Big Pharma: the New Hustler

That’s the provocative thesis of Jane’s post over at Balkinization for the conference Public Health in the Shadow of the First Amendment. Worth a read! And here’s her second post.

The Cambridge University Press decision and Educational Fair Use

The Eleventh Circuit released its 129-page opinion in Cambridge University Press v. Patton (which most of us probably still think of as the Becker case) last Friday. Although the appeals court reversed what I thought was a pretty solid opinion of the district court upholding Georgia State University’s practice of distributing digital “course packs” of reading […]

ACLU Challenges Arizona Revenge Porn Law

The ACLU, ably assisted by Dentons US LLP, has filed a challenge to Arizona’s revenge porn law in federal district court (complaint, ACLU blog, WIRED story). This is great news for Arizonans: the bill was terribly drafted and unconstitutional from the moment it was signed into law. Fighting revenge porn is important, but as Arizona […]

Icanhazjurisdiction?

Alan Trammell and I have a new article coming out on the problems of personal jurisdiction analysis when it involves Internet contacts. (The title is Personal Jurisdiction and “teh Interwebs”; I tried very hard to convince Alan to go with the title of this post, to no avail.) Abstract is below; we’d love your comments […]

Mod a Game Console, Go to Jail

I’ve been puzzling over the 6th Circuit’s new opinion in United States v. Reichert (No. 13-3479, Mar. 28, 2014), in which a divided panel affirmed a defendant’s criminal conviction for violating the Digital Millennium Copyright Act’s anti-trafficking rule (17 U.S.C. § 1201(a)(2)) based on the defendant’s sale of a “modded” video game console to an […]

Formalism and Slow Victories in “Saving the Neighborhood”

We’re fewer than 24 hours away from seeing Carol Rose and Richard Brooks at a conference at the University of Arizona James E. Rogers College of Law, titled “Saving the Neighborhood,” after their new book. (Spaces still available! Register here.) I posted about the information law aspects of racial covenants here (cross-posted by Jane at […]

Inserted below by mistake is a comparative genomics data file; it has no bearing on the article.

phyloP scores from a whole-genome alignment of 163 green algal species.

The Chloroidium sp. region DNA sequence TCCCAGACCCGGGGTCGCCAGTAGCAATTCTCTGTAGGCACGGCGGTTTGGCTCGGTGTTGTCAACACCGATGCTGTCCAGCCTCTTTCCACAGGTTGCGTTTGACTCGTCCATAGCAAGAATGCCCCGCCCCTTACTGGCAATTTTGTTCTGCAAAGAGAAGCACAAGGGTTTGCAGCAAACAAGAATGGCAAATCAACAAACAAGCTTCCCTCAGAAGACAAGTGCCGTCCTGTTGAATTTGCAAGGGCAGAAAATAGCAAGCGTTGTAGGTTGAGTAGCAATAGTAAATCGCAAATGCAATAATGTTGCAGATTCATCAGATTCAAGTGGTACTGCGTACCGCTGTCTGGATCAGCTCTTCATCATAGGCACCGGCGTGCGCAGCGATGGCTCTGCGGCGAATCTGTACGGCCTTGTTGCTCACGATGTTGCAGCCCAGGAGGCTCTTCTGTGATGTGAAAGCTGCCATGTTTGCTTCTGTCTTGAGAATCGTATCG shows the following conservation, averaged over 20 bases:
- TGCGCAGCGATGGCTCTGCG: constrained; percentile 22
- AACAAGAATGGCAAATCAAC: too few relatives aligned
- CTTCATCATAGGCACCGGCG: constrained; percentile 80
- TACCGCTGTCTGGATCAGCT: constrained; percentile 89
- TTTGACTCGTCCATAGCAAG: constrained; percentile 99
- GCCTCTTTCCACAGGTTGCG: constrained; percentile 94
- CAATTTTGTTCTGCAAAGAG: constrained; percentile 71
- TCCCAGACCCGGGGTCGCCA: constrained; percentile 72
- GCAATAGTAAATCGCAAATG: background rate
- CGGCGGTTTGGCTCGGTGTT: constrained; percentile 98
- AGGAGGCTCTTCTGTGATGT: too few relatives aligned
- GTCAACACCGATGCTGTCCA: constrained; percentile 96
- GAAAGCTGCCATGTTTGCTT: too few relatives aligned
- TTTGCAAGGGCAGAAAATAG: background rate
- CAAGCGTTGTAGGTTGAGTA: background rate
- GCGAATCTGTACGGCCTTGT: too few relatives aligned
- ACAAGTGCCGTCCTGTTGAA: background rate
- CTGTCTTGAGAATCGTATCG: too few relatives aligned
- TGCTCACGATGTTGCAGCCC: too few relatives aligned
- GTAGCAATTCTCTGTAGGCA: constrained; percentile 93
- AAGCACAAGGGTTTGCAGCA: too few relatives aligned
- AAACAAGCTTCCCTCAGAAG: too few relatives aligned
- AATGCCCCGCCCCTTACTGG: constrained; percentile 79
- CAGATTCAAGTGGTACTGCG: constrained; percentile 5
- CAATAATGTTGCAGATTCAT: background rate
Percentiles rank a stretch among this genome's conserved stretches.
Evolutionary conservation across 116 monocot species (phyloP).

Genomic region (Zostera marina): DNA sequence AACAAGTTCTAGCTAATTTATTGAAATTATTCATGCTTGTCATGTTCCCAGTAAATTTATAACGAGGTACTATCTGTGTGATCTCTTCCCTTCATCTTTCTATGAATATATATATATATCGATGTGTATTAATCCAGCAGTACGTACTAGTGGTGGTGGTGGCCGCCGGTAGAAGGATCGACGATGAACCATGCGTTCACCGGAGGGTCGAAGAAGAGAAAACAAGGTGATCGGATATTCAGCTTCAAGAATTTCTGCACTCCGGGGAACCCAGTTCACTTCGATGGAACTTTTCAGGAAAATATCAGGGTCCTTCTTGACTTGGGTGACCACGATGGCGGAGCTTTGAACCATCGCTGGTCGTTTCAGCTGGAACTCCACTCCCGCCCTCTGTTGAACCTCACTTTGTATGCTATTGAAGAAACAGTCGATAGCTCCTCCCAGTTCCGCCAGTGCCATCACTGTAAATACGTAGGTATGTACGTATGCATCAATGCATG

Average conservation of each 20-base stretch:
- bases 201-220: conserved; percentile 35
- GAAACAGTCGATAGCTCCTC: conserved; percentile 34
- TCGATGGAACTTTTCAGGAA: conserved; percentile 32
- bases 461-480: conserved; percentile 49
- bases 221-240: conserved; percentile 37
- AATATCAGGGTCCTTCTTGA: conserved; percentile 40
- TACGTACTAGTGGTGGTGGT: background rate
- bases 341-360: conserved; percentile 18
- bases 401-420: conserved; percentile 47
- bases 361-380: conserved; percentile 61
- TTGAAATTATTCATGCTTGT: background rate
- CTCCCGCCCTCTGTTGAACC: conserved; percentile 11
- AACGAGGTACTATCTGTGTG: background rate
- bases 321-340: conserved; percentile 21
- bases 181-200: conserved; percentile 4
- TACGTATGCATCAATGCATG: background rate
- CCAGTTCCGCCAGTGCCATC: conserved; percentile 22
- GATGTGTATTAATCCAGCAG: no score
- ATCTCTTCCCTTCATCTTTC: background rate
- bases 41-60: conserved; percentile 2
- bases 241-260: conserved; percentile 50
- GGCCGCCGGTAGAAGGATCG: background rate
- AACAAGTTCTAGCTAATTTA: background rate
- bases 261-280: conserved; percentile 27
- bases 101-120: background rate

Arizona: How Not To Combat Revenge Porn

Arizona House Bill 2515 seeks to criminalize revenge porn. The only small problem: the proposed statute is blatantly unconstitutional. Here’s the text: Be it enacted by the Legislature of the State of Arizona: Section 1.  Title 13, chapter 14, Arizona Revised Statutes, is amended by adding section 13-1425, to read: 13-1425.  Unlawful distribution of images; state of nudity; […]

Reifying Racism: Real Property as Information Law

On Friday, Carol Rose and Richard Brooks will co-star at a conference at the University of Arizona James E. Rogers College of Law, titled “Saving the Neighborhood,” after their new book. (You can come! Register here.) Rose and Brooks examine the development of legalized racial segregation in housing, the gradual shift to the use of […]

Hacking Revenge Porn

I’ll be back in Brooklyn on Thursday, to take part in a fantastic NYC Legal Hackers session on revenge porn. I’m excited to hear from and learn from Lee Rowland, Mark Jaffe, and Ari Waldman. And, I’m really grateful to Phil Weiss, Jonathan Askin, David Giller, and the brilliant Legal Hackers team for this event. […]

Shark Tanks and Cybersecurity

It’s the most wonderful time of the year… for data breaches. Target may have compromised as many as 40 million credit and debit cards used by shoppers in their stores. What liability will they face? At George Mason’s excellent workshop on cybersecurity, there was a spirited debate over the mechanisms of enforcing security standards. (This […]